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Code is just Partial Copies of Human Souls

This is post no. 25 for Kev Quirk's #100DaysToOffload challenge. The point is to write many things, not to write good ones. Please adjust quality expectations accordingly :)

Code is magic. At least metaphorically. You just type something into a computer, and by doing this, you have built a machine that will then do whatever you wanted it to do. Or... some approximation thereof. (Bugs and unintended consequences are still a thing.)

However... can we take this "magic" thing a little bit more literally?

After all, what exactly is it that you're doing while coding? You imagine something happening; this function will concatenate these strings, tell the user something, draw a triangle, etc. You do this in a general way: it's not just two particular strings, it's all possible strings. And then you write code that behaves in the way you want it to behave.

Or, rather, you imagine yourself doing all these tasks; then, by writing the code, you make an actual copy of your mind configured to do this.

There is a reason why humans are bad at writing parallel code: this is not how human minds operate, so you can't just simply make a copy of what you're already doing... you have to imagine multiple humans cooperating. Which is, as it is well known from looking at any organization, a lot harder than working alone.

All this, by the way, meshes fairly well with the idea of an Actual Wizard casting spells by imprinting part of his actual soul onto the Flows of Mana. Unlike with the typical fantasy world though, you don't have to rip off & sacrifice part of your soul to create mildly intelligent artifacts. Which, of course, together with them being easy to copy, results in people creating a whole lot of mildly intelligent artifacts.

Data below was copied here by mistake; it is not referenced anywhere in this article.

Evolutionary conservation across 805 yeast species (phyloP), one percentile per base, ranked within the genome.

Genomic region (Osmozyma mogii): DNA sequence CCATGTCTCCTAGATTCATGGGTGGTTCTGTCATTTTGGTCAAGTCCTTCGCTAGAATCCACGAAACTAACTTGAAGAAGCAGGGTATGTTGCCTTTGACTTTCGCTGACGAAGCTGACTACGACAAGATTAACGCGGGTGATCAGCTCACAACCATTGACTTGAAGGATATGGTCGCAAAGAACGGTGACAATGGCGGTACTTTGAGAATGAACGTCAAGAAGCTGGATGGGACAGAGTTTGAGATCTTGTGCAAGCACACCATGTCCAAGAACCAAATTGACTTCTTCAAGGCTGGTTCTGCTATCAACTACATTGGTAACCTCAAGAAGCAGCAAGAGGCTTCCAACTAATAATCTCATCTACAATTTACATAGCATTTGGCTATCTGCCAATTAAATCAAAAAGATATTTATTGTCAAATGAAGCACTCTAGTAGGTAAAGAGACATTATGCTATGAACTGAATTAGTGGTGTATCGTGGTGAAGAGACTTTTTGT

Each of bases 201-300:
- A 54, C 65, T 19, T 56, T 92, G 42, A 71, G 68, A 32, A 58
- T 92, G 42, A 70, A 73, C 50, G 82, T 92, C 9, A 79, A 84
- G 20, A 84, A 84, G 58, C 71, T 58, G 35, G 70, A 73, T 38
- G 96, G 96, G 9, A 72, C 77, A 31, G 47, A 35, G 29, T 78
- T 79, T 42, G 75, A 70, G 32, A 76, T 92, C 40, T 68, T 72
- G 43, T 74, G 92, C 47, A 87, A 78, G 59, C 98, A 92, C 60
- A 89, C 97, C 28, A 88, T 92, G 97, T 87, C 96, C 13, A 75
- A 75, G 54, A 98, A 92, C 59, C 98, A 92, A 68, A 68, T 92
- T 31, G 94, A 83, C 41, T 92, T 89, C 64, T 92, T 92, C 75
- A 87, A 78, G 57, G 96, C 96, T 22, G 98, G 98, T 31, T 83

As a result, e.g. a modern computer or phone is, essentially, a horcrux-like object compiled of soul fragments of many tens of thousands of programmers, each contributing meaningful amounts of frozen thought material. Each code path, once executed, is mirroring the intent of somone who, perhaps years or decades ago, wanted this to happen the way it does.

All this might sound like it'd apply to basically anything involving engineering: isn't an airplane the expression of the will of many of its engineers to fly? But... software is actually unique. Not because it's "immaterial" but because it's so easy to write. Each tiny part of an airplane is designed by many people, and the way the end result works is not even trying to be an approximation of what an engineer's mind is doing.

There is another kind of artifact that comes close: it's books. (... is this the reason why wizards have spellbooks?) Your thoughts, in a verbal form, written down, are an obvious mirror image of the thoughts you had writing them; you can actually get to know a person fairly well just by reading what they've written. (Back to horcruxes: the connection there is also not a giant surprise.) There is a major difference, compared to software though: you do need a human brain to run them on.

... and, while it's certainly fair to say that this is in itself magic (... along with a number of other things), making a piece of silicon behave as if it was you certainly feels a bit more impressive.